• the purchaser is to pay interest @ 10% to the bank in which he get the loan for purchase o the flat from the appellant;

The Supreme Court heard the submissions of both the parties.  The Supreme Court observed that the Apartment Buyer’s Agreement dated 08.05.2012 reveals stark incongruities between the remedies available to both the parties. Clause 23.4 of the Agreement entitles the Appellant – Builder to serve a Termination Notice upon the Respondent – Flat Purchaser for breach of any contractual obligation. If the Respondent – Flat Purchaser fails to rectify the default within 30 days of the Termination Notice, then the Agreement automatically stands cancelled, and the Appellant – Builder has the right to forfeit the entire amount of Earnest Money towards liquidated damages.  On the other hand, as Clause 11.5 (v) of the Agreement, if the Respondent – Flat Purchaser fails to exercise his right of termination within the time limit provided in Clause 11.5, then he shall not be entitled to terminate the Agreement thereafter, and shall be bound by the provisions of the Agreement.

The Supreme Court held that-

  • A term of a contract will not be final and binding if it is shown that the flat purchasers had no option but to sign on the dotted line, on a contract framed by the builder.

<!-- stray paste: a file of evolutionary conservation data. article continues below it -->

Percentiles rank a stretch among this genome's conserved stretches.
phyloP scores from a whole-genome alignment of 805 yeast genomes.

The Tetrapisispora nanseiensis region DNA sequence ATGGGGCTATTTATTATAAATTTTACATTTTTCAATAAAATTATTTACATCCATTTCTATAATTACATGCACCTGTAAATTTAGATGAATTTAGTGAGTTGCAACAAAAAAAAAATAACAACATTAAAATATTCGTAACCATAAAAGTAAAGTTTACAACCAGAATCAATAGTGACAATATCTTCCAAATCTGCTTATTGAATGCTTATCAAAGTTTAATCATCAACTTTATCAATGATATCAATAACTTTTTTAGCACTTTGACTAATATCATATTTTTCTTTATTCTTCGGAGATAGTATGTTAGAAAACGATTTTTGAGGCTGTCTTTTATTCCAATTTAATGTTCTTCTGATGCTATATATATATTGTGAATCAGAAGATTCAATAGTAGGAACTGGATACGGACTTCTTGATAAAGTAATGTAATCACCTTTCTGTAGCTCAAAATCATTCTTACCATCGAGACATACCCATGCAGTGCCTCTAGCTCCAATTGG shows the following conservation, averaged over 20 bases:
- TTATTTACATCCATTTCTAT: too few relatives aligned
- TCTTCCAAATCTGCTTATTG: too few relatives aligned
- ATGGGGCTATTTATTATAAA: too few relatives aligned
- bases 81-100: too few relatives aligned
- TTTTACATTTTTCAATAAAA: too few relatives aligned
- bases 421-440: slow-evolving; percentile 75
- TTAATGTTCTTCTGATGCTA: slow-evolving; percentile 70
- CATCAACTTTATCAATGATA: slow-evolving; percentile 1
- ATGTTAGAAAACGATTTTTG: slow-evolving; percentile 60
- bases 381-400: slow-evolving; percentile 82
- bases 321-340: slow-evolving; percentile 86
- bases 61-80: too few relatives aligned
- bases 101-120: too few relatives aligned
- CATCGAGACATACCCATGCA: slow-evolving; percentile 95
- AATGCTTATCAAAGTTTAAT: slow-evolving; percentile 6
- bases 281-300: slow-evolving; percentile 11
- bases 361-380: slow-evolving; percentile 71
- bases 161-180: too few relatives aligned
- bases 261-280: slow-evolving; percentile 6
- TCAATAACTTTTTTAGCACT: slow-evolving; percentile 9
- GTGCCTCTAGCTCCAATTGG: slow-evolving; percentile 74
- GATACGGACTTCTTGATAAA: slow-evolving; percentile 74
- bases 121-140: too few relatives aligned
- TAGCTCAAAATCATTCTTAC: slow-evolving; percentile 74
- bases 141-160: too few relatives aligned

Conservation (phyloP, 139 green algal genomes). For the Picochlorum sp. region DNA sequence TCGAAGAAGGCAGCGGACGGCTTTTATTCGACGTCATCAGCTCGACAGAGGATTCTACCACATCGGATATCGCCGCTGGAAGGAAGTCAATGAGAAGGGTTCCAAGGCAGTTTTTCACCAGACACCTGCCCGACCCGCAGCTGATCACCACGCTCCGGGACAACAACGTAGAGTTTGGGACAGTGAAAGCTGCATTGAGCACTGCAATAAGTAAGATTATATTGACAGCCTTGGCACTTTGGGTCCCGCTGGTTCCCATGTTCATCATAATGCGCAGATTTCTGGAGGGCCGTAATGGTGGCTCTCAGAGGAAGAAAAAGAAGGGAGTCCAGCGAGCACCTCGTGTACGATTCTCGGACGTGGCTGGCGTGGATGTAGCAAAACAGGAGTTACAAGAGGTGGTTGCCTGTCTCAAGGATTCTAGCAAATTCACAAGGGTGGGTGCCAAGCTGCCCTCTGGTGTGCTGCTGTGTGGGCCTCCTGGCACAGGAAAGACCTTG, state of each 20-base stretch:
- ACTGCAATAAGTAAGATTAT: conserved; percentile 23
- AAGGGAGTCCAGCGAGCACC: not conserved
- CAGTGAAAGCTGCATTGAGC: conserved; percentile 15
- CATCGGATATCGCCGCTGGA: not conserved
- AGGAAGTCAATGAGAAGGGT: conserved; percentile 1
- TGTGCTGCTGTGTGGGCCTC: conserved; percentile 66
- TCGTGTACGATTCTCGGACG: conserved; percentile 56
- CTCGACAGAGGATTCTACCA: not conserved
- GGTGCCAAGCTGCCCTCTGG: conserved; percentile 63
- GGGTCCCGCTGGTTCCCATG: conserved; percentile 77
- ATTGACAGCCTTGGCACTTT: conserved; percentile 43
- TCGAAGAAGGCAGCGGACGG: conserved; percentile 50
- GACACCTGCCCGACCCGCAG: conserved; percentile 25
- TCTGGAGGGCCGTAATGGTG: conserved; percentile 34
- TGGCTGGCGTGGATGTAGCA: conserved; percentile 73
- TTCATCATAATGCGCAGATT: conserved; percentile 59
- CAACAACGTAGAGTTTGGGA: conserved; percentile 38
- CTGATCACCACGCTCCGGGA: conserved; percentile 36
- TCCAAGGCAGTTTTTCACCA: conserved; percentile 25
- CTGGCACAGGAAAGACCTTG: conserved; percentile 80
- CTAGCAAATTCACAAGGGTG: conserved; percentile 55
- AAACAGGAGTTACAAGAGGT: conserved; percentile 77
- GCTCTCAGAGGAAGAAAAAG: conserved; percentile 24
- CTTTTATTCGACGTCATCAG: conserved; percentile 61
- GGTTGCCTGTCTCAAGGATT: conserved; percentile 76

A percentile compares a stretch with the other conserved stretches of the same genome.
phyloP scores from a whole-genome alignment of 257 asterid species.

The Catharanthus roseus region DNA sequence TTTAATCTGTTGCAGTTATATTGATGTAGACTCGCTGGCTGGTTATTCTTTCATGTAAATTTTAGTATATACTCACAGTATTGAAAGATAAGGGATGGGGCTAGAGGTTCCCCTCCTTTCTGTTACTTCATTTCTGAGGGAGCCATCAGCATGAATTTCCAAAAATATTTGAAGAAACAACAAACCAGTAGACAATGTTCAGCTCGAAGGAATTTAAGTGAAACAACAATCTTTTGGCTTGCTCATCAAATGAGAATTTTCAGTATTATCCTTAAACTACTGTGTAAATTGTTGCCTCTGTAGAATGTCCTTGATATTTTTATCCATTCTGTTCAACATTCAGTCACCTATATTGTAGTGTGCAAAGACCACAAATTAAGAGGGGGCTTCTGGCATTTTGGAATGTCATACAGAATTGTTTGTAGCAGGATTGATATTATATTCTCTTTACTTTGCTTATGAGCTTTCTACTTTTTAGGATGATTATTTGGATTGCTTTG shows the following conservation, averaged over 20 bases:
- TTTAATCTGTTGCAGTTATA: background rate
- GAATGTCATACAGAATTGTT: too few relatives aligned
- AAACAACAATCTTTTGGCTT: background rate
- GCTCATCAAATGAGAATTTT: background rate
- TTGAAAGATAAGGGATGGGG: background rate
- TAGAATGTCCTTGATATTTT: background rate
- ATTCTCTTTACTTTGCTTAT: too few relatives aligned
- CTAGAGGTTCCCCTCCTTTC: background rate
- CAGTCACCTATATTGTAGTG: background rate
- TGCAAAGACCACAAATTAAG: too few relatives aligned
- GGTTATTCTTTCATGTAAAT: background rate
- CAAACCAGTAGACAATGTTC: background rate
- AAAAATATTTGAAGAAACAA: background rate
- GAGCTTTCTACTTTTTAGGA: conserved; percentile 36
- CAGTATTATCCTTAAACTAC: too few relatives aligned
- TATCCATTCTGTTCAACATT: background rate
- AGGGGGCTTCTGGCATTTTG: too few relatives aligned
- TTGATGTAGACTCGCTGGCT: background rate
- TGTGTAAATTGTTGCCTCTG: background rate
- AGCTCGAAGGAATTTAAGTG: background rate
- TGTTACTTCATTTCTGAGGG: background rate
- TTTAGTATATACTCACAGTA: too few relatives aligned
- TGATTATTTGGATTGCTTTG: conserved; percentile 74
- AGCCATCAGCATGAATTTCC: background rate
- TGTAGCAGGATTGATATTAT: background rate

• The contractual terms of the Agreement dated 08.05.2012 are ex-facie one-sided, unfair, and unreasonable. The incorporation of such one-sided clauses in an agreement constitutes an unfair trade practice as per Section 2 (r) of the Consumer Protection Act, 1986 since it adopts unfair methods or practices for the purpose of selling the flats by the Builder.

The Supreme Court also rejected the submission made by the Appellant – Builder that the National Commission was not justified in awarding Interest @10.7% S.I. p.a. for the period commencing from the date of payment of each installment, till the date on which the amount was paid, excluding only the period during which the stay of cancellation of the allotment was in operation.   The Supreme Court dismissed the appeal filed by the appellant since it did not find any grounds to interfere with the orders of the National Commission.

 

By: Mr. M. GOVINDARAJAN - April 10, 2019